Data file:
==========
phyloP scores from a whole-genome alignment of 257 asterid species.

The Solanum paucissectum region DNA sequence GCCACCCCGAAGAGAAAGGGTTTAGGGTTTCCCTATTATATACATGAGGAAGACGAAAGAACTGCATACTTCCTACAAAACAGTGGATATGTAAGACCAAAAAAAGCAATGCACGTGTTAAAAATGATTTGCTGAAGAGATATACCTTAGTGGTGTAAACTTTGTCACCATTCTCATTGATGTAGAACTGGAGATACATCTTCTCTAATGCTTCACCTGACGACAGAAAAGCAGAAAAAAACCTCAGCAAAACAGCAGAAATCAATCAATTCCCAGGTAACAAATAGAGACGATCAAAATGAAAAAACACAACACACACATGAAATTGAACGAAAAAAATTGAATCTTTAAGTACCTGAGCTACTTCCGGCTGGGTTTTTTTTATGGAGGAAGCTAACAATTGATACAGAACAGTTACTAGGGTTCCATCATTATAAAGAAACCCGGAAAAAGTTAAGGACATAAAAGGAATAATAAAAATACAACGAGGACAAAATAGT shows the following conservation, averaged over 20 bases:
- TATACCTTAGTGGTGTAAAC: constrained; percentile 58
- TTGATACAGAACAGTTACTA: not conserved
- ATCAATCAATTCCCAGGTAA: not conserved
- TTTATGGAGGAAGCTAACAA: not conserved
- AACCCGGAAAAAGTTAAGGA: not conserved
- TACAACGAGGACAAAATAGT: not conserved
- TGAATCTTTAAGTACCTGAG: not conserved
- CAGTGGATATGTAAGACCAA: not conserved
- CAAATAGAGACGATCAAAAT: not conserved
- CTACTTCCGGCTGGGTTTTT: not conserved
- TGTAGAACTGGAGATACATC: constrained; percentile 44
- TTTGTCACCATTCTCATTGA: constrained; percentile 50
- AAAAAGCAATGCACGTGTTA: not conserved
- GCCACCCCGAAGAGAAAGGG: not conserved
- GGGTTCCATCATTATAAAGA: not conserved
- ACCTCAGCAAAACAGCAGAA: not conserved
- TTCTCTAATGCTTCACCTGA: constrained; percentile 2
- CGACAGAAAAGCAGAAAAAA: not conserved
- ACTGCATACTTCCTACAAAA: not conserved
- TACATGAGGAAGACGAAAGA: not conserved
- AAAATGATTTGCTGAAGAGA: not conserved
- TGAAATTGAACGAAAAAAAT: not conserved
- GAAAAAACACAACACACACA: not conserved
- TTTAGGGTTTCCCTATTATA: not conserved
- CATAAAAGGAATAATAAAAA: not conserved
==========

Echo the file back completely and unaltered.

phyloP scores from a whole-genome alignment of 257 asterid species.

The Solanum paucissectum region DNA sequence GCCACCCCGAAGAGAAAGGGTTTAGGGTTTCCCTATTATATACATGAGGAAGACGAAAGAACTGCATACTTCCTACAAAACAGTGGATATGTAAGACCAAAAAAAGCAATGCACGTGTTAAAAATGATTTGCTGAAGAGATATACCTTAGTGGTGTAAACTTTGTCACCATTCTCATTGATGTAGAACTGGAGATACATCTTCTCTAATGCTTCACCTGACGACAGAAAAGCAGAAAAAAACCTCAGCAAAACAGCAGAAATCAATCAATTCCCAGGTAACAAATAGAGACGATCAAAATGAAAAAACACAACACACACATGAAATTGAACGAAAAAAATTGAATCTTTAAGTACCTGAGCTACTTCCGGCTGGGTTTTTTTTATGGAGGAAGCTAACAATTGATACAGAACAGTTACTAGGGTTCCATCATTATAAAGAAACCCGGAAAAAGTTAAGGACATAAAAGGAATAATAAAAATACAACGAGGACAAAATAGT shows the following conservation, averaged over 20 bases:
- TATACCTTAGTGGTGTAAAC: constrained; percentile 58
- TTGATACAGAACAGTTACTA: not conserved
- ATCAATCAATTCCCAGGTAA: not conserved
- TTTATGGAGGAAGCTAACAA: not conserved
- AACCCGGAAAAAGTTAAGGA: not conserved
- TACAACGAGGACAAAATAGT: not conserved
- TGAATCTTTAAGTACCTGAG: not conserved
- CAGTGGATATGTAAGACCAA: not conserved
- CAAATAGAGACGATCAAAAT: not conserved
- CTACTTCCGGCTGGGTTTTT: not conserved
- TGTAGAACTGGAGATACATC: constrained; percentile 44
- TTTGTCACCATTCTCATTGA: constrained; percentile 50
- AAAAAGCAATGCACGTGTTA: not conserved
- GCCACCCCGAAGAGAAAGGG: not conserved
- GGGTTCCATCATTATAAAGA: not conserved
- ACCTCAGCAAAACAGCAGAA: not conserved
- TTCTCTAATGCTTCACCTGA: constrained; percentile 2
- CGACAGAAAAGCAGAAAAAA: not conserved
- ACTGCATACTTCCTACAAAA: not conserved
- TACATGAGGAAGACGAAAGA: not conserved
- AAAATGATTTGCTGAAGAGA: not conserved
- TGAAATTGAACGAAAAAAAT: not conserved
- GAAAAAACACAACACACACA: not conserved
- TTTAGGGTTTCCCTATTATA: not conserved
- CATAAAAGGAATAATAAAAA: not conserved